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Well, it was interesting to see all the age checks. I guess I was
laboring under some misconceptions.
I found Kim's comment interesting:
> The discussion about "What do we call it" is certainly interesting,
> but I
> think the "it" in question is not the whole of "loop music" but just
> "ambient-experimental improvisations employing loops" category. "Loop
> music" includes a lot of other music, some of which even has well
> recognized names and well known and populated venues for its
Fair enough. I was basically talking about non-danceable loop music in
an abstract vein.
All I was trying to do was make a couple of small points, but I see that
my general tongue-in-cheekness muddied the message for some. Here's the
careful summary of my assertions (note from legal dept: any of which may
1. Dance music is functionally (in terms of societal function) different
than other types of music (and rock music is nothing new in that
2. In today's market and general musical consciousness, most of the
opportunities for having music heard and appreciated go to danceable
3. If you're not making dance music, and you still want an audience,
then you must accept #2 or find the courage to change it.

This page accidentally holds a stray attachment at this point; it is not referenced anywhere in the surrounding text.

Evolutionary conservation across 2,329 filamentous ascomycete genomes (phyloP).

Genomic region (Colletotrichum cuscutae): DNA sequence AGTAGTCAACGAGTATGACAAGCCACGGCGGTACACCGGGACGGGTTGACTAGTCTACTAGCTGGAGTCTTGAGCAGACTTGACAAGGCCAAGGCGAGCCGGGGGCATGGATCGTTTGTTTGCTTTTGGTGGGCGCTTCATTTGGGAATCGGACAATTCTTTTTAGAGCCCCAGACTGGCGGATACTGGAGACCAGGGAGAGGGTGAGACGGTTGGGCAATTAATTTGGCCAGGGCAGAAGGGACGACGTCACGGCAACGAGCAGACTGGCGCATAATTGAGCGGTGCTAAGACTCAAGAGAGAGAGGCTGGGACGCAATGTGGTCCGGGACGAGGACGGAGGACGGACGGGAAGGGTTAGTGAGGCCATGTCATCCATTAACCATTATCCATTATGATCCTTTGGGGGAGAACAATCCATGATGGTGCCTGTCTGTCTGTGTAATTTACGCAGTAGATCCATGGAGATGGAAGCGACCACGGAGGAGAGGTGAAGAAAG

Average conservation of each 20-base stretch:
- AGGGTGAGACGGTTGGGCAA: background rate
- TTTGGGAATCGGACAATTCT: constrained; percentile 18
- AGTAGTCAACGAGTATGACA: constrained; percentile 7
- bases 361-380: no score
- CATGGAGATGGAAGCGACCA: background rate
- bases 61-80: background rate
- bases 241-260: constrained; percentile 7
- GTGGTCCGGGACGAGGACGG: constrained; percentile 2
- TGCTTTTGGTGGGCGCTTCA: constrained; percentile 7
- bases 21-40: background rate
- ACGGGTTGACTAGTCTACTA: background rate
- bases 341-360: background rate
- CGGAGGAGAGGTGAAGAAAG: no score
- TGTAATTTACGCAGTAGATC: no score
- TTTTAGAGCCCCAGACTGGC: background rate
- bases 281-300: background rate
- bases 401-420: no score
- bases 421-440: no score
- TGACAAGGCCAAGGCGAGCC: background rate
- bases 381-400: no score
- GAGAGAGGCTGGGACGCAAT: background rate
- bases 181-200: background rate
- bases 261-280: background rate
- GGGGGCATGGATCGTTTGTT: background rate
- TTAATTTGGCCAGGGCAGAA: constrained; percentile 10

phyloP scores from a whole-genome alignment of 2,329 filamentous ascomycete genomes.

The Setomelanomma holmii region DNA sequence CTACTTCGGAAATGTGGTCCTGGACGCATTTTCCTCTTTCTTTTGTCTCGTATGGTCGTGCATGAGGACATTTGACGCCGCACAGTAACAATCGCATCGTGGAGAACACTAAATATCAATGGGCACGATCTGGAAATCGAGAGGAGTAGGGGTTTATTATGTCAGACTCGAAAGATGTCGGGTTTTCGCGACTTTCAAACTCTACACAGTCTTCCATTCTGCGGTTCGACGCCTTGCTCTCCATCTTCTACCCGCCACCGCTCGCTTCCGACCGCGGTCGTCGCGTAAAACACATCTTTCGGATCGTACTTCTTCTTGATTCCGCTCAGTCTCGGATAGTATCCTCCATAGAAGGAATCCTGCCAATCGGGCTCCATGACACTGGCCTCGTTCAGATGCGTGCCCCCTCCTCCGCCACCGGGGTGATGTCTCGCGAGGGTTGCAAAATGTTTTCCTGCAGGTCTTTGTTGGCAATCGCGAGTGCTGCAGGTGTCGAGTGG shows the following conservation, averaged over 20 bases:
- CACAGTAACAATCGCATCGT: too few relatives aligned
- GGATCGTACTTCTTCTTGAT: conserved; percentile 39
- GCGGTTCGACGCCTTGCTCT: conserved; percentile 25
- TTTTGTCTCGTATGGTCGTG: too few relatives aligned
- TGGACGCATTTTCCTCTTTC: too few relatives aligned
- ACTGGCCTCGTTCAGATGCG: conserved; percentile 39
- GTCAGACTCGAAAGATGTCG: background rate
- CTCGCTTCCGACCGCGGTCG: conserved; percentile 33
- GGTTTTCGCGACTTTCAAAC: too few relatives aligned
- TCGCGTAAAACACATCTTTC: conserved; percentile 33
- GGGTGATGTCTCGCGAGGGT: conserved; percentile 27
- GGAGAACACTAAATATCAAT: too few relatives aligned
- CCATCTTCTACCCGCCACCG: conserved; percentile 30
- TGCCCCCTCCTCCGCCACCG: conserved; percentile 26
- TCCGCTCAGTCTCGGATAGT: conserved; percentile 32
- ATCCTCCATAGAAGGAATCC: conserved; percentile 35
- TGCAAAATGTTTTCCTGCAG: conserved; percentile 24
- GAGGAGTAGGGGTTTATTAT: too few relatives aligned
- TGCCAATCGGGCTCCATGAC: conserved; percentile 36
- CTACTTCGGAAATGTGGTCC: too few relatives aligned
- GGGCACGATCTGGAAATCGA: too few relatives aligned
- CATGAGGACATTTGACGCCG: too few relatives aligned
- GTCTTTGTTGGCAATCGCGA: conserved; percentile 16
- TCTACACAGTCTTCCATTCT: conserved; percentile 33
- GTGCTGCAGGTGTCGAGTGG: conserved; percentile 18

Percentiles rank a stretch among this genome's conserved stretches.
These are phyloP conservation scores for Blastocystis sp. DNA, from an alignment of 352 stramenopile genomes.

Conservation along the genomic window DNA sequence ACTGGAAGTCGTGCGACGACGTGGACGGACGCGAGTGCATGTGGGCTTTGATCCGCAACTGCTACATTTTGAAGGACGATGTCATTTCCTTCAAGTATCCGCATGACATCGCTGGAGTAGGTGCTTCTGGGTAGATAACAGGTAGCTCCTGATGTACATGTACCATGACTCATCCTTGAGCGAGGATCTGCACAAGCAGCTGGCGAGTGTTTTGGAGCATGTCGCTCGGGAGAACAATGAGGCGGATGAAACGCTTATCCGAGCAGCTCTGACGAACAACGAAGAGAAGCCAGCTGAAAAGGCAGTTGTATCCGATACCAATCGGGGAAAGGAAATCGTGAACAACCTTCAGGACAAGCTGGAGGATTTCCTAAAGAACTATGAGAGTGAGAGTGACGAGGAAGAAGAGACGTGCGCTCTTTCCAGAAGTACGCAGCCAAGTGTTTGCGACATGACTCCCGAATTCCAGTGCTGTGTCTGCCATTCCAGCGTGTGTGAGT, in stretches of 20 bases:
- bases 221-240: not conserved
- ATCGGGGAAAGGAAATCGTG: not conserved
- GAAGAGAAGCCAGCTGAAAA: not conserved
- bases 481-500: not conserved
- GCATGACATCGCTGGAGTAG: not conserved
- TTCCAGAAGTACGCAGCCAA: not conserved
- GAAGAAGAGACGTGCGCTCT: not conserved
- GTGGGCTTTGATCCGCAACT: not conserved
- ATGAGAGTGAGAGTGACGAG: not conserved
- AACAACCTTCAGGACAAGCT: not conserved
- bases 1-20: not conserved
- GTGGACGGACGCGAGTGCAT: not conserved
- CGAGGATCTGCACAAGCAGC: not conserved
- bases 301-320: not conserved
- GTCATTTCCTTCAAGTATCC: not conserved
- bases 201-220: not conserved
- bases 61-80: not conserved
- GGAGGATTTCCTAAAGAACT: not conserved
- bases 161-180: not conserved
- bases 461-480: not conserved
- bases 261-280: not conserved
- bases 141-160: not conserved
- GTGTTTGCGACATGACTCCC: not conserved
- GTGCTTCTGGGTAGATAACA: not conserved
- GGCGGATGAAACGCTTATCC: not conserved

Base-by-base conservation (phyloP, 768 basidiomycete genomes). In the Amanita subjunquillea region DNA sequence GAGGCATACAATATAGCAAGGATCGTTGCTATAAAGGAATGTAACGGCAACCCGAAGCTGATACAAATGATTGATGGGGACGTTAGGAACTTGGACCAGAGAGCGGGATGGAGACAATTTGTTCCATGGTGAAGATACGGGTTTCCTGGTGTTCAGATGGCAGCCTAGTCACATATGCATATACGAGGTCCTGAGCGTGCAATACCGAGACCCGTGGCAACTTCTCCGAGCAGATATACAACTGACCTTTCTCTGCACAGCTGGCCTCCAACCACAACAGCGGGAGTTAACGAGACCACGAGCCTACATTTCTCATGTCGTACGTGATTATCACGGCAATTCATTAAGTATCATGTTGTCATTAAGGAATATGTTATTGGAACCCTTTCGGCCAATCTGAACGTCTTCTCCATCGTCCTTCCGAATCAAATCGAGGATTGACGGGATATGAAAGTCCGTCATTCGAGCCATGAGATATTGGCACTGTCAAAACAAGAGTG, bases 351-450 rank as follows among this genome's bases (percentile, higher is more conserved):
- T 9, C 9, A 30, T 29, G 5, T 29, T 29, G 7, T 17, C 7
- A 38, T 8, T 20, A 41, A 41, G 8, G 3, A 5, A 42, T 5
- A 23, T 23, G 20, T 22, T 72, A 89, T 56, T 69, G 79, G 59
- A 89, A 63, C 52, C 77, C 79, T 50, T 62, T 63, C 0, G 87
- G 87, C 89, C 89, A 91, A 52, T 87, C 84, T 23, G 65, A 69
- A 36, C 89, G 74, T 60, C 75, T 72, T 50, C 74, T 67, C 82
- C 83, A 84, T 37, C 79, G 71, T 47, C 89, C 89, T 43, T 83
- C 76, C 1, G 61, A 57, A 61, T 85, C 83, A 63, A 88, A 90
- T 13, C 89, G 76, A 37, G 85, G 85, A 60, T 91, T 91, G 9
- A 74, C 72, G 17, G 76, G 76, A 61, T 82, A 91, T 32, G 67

(Here's where it gets dicey...)
4. Most people who go out to clubs are younger people, because most old
fogies like myself have a lot of trouble getting the families (or even
ourselves) out of the house in the evening - we're too busy, too tired,
too lazy, too jaded, too whatever.
5. Maybe there's hope for us (note from legal dept: people like *me*,
not necessarily people like "us", whoever "we" are) yet and something
can be done about #4, like creating and publicizing something new that
might get us out of the house once in a while. Probably not, though.
Anyway, it's good to be reminded that you don't have to be an aging
techno-hippie to be into this stuff.
And congratulations, Kim, Matthias, et. al. on your latest achievement!
Many wishes for success.
Windows musicians: learn songs and solos from any audio CD: